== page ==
Don’t just stay at home, travel the world instead.

VT Tyndall Global Select Fund

Don’t just stay at home, travel the world instead.

One of the many mysteries of investment management is why so many investors default position is to have a heavy weighting of their equity portfolio in their home market as quite often the market leader is domiciled elsewhere. By investing on a global basis, be it through direct equities or through global funds (here the author must declare a self-interest), allows an investor, regardless of their country of residence to have exposure to companies that have better innovation, growth and profitability than can often be found by having a home-bias.

The chart below shows in Sterling terms how the United States, Europe and the UK have performed relative to each other since the fall of the Berlin Wall. As is immediately apparent a UK investor with a preponderance of UK listed companies would not only have significantly underperformed those who put their funds into US listed equities but also, more surprisingly those who placed the majority of their wealth into European equities.

One of the likely reasons as to why the US has outperformed over the past 23 years, can be founds by looking at the percentage of GDP that it has invested in research and development (R&D). Innovation is not only found in Silicon Valley, but the North Americas has been the birthplace of many of the disruptors and technology leaders, embracing digital innovation much more readily across multiple sectors than their peers in Western Europe.

While China is quicky catching up from a low base, most counties have steadily increased their spending on research and development, and the US has overtaken Japan in recent years to be the world leading region by terms of percentage of GDP; in monetary dollars spent it has been the world leader for many more years. Sadly, the UK paints a sorry picture, however much the government may try and proclaim that it is ‘open for business’ and that it will ‘build back better through innovation’, it has only seen a slight reversal of the downward trend in spending as a percentage of GDP and still lags well behind the rest of the major trading blocs.

The picture in Europe is a little opaque as the collective number in rather disingenuous to some of the member nations. It is probably of little surprise that Germany and the Scandinavian counties invest significantly more than the European average in R&D. Elsewhere counties like Switzerland spend a similar percentage to Germany and Austria on R&D and South Korea stands head and shoulders against any of these counties having increased R&D from 3.3% of GDP in 2010 to 4.6% by 2020.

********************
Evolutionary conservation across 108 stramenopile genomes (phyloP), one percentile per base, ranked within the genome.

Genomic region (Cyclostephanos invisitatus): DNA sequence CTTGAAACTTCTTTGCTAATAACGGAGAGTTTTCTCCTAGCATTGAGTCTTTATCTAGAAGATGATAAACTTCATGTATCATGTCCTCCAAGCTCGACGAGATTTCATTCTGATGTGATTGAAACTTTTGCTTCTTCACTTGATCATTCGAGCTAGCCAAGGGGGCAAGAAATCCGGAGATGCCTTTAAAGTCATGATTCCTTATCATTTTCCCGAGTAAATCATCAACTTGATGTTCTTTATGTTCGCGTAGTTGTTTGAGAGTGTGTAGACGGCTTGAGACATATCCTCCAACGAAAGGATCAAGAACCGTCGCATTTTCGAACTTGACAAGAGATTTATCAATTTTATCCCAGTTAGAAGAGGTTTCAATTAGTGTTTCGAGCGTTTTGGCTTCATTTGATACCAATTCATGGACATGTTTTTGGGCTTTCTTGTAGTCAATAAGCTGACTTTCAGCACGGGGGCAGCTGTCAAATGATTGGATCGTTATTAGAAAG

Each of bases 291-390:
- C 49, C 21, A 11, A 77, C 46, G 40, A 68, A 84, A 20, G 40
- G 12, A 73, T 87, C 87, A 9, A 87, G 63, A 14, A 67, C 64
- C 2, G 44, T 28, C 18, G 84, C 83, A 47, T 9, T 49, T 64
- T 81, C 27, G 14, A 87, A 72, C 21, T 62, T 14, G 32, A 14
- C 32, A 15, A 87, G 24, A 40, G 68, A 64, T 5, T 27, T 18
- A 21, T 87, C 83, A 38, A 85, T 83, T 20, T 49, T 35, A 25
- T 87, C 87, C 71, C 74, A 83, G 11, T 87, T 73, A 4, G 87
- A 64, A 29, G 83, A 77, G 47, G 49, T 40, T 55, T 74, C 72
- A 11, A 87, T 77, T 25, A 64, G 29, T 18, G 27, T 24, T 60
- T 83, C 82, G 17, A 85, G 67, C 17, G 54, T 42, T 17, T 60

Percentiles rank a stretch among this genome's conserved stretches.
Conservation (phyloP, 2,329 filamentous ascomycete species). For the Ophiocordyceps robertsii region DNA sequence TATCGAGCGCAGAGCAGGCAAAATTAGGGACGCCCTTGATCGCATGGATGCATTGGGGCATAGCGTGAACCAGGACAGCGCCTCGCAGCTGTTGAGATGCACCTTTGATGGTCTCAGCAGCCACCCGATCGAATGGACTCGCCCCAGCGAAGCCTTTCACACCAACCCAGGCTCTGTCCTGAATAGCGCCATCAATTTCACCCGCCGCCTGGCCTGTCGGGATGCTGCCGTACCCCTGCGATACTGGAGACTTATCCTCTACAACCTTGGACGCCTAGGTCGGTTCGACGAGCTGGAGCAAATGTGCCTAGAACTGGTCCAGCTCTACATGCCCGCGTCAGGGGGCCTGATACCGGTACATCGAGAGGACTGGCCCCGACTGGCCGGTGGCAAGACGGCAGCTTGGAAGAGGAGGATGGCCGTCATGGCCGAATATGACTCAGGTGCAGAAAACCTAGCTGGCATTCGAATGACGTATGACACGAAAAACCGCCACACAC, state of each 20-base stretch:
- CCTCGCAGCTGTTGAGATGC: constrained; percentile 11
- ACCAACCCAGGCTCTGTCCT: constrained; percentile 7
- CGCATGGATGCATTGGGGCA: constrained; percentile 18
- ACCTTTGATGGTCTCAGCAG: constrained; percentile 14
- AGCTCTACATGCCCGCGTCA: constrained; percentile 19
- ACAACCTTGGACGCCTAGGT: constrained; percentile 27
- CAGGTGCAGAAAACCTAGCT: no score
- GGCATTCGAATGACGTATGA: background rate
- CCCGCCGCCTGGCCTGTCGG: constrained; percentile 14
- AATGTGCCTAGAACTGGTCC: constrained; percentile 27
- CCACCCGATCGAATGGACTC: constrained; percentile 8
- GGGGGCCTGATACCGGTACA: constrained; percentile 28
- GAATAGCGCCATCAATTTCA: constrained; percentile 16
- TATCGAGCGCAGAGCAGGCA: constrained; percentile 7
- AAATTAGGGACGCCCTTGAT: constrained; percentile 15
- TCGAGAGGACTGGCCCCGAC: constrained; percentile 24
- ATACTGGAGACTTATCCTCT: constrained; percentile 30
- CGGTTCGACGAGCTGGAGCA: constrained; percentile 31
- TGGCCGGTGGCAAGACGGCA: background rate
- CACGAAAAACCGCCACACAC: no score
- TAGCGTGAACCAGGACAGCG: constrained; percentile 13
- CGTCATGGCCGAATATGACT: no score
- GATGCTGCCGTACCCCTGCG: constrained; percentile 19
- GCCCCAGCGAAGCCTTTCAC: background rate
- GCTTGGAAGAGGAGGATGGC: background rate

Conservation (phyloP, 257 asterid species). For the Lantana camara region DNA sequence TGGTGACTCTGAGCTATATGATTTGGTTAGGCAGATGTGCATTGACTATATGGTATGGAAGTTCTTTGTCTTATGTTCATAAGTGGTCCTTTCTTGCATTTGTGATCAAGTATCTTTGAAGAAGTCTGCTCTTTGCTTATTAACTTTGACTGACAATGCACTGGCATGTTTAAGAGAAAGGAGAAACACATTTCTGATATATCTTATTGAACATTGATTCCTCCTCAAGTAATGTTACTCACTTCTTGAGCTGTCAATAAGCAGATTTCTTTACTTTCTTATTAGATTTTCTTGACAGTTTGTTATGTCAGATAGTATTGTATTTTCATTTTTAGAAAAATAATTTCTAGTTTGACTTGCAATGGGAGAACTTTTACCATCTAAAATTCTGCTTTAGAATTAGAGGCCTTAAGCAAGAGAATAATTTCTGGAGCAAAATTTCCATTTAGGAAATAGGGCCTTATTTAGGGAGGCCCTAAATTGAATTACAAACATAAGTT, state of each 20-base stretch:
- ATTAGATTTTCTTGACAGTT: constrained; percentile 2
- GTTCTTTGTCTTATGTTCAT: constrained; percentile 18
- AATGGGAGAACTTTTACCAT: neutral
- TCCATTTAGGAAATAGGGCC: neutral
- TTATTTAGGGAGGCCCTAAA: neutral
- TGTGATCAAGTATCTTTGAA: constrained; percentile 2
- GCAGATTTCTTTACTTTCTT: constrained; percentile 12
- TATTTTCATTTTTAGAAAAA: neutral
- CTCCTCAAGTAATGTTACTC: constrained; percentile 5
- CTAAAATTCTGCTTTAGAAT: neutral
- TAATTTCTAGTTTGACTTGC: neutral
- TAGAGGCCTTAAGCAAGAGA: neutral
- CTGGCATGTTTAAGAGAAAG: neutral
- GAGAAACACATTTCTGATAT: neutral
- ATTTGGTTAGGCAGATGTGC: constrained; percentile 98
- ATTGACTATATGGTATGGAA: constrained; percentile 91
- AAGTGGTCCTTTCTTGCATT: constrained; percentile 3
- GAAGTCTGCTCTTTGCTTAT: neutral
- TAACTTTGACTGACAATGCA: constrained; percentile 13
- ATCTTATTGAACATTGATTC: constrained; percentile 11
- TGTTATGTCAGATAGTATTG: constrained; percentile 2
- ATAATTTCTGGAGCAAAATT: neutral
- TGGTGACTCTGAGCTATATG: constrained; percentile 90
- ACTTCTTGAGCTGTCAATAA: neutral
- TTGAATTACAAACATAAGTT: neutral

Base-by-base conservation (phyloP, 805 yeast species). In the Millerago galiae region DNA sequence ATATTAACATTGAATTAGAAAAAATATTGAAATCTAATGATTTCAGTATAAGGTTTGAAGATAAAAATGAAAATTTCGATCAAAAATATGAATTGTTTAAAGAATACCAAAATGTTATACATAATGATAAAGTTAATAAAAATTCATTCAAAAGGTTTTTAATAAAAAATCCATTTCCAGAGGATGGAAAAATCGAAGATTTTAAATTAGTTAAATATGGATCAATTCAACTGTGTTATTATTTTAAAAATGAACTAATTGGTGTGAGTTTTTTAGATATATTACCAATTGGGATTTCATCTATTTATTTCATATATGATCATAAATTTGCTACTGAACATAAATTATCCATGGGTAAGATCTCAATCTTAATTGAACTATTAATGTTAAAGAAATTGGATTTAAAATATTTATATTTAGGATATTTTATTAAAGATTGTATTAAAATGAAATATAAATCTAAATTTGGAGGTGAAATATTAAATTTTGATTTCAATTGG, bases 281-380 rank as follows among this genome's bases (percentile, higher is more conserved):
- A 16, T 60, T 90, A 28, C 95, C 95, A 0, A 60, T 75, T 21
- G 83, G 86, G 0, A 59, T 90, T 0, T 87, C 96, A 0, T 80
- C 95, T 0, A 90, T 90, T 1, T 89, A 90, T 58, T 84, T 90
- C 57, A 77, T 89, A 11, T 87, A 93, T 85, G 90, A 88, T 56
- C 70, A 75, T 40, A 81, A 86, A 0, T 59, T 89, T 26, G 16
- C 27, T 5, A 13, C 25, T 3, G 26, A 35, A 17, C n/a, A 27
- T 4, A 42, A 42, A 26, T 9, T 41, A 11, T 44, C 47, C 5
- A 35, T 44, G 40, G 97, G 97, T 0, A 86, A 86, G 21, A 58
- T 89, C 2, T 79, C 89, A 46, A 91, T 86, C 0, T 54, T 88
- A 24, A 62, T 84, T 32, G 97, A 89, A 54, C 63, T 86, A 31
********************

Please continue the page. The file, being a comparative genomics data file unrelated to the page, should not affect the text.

The decline of manufacturing and rise in technology and support services has led to distinct differences in the sector weightings across the regions of the world. Again, technology is the sector with the largest variance between the US, Europe and UK, and is part of the backbone to the argument why the European Union is rapidly drawing up laws to reign in the dominance and power of the US mega-caps over their peers and competitors on the other side of the Atlantic.

There are times, however, when a region that is heavily skewed towards energy and materials will outperform, and thus far 2022 has proved to be such an occasion. At time of writing, the FTSE 100 index has outperformed being up 2.2% (the FTSE UK All-Share index is down 0.5%), compared to the FTSE Eurofirst 300 ex UK index which has fallen by 11.7% and the S&P 500 index has dropped 12.8%.

Despite this huge diversion in performance over a five-month period, we would continue to argue that investing in growth and best-in-breed will outperform over time and that all investors should shy away from being too wedded to specific region, especially if it is owing to a home bias. Global equity funds provide a lower cost way of ensuring diversification than investing directly in overseas listed companies and are not wedded to investing in the entire index like ETFs, thus enabling their managers to avoid entire sectors or investing in companies with unfavourable characteristics should they so choose.

4th May 2022
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This content is intended for professional clients only.

Data source (unless otherwise stated): Bloomberg
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